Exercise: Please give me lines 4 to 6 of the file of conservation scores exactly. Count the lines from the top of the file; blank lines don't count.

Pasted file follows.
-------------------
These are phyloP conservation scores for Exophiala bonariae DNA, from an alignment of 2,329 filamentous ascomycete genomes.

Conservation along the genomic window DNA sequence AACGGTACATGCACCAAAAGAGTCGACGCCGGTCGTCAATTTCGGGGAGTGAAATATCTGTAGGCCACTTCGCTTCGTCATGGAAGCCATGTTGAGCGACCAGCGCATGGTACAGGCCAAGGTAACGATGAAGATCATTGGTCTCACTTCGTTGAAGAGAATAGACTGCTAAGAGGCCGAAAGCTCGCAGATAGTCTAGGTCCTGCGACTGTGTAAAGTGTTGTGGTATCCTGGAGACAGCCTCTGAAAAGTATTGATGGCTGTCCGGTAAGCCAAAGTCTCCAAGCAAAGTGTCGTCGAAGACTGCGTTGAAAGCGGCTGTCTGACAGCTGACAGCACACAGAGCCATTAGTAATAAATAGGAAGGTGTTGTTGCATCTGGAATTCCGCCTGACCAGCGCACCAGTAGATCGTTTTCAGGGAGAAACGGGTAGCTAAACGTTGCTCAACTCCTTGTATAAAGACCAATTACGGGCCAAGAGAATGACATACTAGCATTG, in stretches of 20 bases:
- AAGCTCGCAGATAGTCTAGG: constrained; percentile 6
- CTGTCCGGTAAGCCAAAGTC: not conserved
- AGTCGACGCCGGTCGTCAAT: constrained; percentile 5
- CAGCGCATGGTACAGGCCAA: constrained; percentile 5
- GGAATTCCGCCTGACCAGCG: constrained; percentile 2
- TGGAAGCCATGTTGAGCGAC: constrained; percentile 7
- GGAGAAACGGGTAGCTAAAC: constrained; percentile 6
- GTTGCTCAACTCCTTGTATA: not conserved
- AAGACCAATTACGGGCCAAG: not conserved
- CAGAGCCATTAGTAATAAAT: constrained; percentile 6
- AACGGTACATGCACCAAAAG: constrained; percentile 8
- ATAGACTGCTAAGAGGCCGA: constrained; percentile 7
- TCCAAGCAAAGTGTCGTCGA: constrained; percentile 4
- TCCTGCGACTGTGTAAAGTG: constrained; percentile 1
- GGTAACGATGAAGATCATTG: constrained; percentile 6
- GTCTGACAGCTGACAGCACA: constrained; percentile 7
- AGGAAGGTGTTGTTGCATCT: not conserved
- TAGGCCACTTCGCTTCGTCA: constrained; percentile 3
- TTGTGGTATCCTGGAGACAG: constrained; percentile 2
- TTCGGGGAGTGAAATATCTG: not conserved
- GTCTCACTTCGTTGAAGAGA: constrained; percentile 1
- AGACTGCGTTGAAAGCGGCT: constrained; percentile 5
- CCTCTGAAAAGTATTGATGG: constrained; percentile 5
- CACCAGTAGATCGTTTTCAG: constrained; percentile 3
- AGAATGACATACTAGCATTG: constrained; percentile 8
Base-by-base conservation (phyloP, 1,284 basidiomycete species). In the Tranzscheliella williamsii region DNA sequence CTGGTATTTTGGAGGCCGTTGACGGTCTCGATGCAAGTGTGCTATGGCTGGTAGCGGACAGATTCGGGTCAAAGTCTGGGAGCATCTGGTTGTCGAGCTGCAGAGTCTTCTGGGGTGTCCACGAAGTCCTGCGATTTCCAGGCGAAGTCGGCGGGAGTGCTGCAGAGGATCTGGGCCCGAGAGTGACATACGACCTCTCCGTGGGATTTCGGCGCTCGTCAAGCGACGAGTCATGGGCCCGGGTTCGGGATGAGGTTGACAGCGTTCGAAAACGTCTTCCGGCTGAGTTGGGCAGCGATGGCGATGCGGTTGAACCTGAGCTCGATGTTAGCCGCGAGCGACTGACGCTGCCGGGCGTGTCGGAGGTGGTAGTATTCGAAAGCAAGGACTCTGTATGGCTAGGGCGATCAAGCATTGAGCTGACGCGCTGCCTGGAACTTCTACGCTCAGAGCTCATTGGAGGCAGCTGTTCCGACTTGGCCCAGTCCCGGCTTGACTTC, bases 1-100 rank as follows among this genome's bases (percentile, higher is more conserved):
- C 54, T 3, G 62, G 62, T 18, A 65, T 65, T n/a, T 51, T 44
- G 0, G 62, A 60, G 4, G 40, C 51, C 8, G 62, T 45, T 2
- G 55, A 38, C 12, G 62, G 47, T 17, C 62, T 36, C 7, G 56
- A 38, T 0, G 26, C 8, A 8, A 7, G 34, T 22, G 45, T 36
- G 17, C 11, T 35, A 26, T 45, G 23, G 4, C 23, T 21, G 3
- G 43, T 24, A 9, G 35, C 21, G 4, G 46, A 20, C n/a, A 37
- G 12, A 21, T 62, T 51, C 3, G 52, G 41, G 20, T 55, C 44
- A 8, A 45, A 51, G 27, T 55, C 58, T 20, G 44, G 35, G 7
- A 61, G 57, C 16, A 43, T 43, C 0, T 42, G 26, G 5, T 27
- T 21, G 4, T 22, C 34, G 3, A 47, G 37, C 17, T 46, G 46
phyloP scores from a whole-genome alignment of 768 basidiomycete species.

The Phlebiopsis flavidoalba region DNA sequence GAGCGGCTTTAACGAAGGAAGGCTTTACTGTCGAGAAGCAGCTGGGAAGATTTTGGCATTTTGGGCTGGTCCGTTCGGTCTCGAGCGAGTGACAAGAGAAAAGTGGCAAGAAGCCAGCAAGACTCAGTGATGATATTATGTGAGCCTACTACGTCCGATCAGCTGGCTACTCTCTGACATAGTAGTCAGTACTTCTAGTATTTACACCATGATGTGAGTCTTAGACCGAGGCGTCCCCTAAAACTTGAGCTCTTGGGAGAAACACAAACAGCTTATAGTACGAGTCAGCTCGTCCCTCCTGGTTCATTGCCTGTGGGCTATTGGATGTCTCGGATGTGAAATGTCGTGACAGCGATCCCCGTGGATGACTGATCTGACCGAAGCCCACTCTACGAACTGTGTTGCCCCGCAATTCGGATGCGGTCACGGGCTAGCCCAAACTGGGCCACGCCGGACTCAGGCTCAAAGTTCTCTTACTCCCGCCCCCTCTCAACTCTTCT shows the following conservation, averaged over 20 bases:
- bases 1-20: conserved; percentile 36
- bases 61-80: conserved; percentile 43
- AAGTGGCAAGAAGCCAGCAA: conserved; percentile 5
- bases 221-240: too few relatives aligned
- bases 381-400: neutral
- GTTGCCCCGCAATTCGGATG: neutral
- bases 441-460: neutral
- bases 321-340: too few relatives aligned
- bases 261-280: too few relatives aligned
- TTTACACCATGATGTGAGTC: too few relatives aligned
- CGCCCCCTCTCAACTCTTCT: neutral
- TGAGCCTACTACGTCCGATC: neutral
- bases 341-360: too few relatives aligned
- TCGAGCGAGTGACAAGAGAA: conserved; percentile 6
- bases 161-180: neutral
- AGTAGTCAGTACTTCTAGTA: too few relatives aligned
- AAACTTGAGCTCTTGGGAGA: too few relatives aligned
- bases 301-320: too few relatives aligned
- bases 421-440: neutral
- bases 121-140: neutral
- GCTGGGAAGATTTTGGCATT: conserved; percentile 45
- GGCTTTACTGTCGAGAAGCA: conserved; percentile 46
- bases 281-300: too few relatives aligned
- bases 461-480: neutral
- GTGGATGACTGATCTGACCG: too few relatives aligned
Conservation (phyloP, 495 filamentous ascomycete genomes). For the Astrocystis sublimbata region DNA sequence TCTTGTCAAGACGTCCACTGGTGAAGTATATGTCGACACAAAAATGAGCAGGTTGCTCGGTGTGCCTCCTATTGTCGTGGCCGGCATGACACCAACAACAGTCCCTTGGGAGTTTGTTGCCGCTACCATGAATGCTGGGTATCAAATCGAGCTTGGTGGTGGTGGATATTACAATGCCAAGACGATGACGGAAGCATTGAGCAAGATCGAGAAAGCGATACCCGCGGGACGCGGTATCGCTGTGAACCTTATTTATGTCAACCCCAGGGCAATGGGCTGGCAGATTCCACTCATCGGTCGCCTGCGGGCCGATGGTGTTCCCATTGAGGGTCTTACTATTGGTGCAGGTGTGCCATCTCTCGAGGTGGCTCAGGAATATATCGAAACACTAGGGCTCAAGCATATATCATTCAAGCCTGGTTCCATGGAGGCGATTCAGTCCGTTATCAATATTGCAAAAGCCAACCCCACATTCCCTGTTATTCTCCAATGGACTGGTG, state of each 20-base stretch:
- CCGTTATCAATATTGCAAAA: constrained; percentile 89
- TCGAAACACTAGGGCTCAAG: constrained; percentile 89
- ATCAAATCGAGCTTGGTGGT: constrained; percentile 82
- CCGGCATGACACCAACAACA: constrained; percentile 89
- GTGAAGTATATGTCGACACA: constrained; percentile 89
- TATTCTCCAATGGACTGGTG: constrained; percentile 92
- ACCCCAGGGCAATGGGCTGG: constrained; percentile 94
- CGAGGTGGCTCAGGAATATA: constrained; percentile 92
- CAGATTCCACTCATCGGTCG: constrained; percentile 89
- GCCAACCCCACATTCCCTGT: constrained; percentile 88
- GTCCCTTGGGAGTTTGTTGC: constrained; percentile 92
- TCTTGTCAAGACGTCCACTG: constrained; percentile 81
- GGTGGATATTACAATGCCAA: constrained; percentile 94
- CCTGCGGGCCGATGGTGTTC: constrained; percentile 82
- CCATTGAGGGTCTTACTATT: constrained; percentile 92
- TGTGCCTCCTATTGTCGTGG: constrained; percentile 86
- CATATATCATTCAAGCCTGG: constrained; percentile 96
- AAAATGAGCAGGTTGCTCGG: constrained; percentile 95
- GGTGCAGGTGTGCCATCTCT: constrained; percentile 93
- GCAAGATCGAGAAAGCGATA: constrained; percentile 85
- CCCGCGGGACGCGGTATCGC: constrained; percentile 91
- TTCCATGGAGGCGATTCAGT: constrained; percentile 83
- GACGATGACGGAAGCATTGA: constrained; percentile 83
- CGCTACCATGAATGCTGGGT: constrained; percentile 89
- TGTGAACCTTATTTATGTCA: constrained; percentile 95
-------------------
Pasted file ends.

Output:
- CTGTCCGGTAAGCCAAAGTC: not conserved
- AGTCGACGCCGGTCGTCAAT: constrained; percentile 5
- CAGCGCATGGTACAGGCCAA: constrained; percentile 5